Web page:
Herz-Jesu-Bild
Lukas Steiner and Gabriel Wüger
ca. 1871/1874
oil on canvas
2.13 x 1.22 m
credit: Courtesy of Harald Siebenmorgen


QUASI-ANONYOMOUS MONKS

Desiderius Lenz (1832–1923), the leading theoretician of the Beuronese school of art, enunciated a number of principles he believed were congruent with godly art. Among them were these:

• Art should be an anonymous collective effort, not for the glory of a single artist, but for the glory of God.

• Individualistic style should be minimized in favor of a collective style.

• The geometric sense of proportion found in ancient Egyptian paintings should be followed.

• Art and architecture should be fully integrated; painting and sculpture should not be decorative afterthoughts, but part of a preconceived architectural plan.

In the early 1860s, Lenz befriended Gabriel Wüger (1829–1892) in Vienna with whom he shared an interest in contemporary art. Shortly thereafter they joined a group of artists in Rome called the Nazarenes, noted for their unconventional manner of dress and program to revitalize Christian art. Lenz and Wüger believed that in order to make sacred art one should lead a Christian life in a community.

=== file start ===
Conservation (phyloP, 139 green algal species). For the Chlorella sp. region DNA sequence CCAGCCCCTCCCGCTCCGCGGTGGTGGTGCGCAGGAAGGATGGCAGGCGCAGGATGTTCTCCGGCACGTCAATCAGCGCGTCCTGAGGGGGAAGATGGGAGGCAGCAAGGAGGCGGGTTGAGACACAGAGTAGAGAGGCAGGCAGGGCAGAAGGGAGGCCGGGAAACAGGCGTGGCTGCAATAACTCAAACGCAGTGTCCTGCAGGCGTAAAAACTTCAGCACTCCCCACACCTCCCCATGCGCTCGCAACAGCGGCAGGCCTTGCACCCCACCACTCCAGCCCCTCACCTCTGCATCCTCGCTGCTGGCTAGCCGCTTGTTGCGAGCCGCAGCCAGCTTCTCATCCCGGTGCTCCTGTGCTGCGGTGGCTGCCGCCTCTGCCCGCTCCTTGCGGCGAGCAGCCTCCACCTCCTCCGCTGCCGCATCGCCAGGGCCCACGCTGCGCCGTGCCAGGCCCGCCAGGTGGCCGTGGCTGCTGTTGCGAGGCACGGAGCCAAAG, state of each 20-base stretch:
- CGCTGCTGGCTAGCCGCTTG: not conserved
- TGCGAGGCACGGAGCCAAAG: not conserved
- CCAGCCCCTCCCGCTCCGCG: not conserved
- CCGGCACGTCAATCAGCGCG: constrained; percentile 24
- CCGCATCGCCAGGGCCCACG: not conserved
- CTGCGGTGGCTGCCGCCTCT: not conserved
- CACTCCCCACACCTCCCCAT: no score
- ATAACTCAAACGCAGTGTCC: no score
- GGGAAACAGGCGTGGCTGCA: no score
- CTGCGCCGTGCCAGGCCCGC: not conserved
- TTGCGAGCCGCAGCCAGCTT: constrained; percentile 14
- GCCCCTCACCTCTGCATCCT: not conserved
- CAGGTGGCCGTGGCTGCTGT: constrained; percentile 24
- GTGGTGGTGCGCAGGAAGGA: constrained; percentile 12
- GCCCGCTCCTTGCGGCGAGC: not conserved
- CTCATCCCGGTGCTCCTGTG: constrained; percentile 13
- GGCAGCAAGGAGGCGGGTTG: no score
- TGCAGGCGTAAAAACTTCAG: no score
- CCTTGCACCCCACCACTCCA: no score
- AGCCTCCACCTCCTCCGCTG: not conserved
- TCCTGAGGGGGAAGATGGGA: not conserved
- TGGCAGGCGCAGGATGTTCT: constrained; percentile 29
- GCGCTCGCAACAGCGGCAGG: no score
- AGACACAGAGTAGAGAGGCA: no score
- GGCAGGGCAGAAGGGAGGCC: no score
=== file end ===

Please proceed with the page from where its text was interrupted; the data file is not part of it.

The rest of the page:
In 1868, they met Maurus Wolter (1825–1890), the young abbot co-founder of the Beuron Benedictine monastery in southwest Germany, who had similar artistic aspirations. At the invitation of Princess Catherine of Hohenzollern-Sigmaringen (1817–1893), who was the patron of the monastery, Lenz and Wüger designed and constructed a chapel, the Mauruskapelle, near Beuron, which incorporated their theories about the harmonious blend of art and architecture. Wüger entered the Beuron monastery in 1870, soon followed by his disciple Lukas Steiner (1849–1906), and Lenz in 1872.

With the encouragement of Wolter, Lenz and Wüger attracted other artists to Beuron, who worked together on a number of churches in Europe. Their use of plain backgrounds, basic colors, limited use of perspective, a repetition of decoration, and a conscious neglect of details became the hallmarks of the Beuronese style. Paul Cezanne (1839–1906), Paul Gauguin (1848–1903), and Vincent van Gogh 1853–1890) were familiar with Beuronese art, which influenced the French school of art known as Nabis, whose founder Maurice Denis (1870–1943) visited Beuron several times.

This painting though unsigned, as is all Beuronese art, is attributed to Steiner and Wüger. Originally meant for the side altar in the cloister at Beuron, it was deemed too severe. Instead the painting attributed to Andreas Amrhein (1844–1927), who went on to establish the Benedictine St. Ottilien Archabbey also in southwest Germany, was chosen.

 

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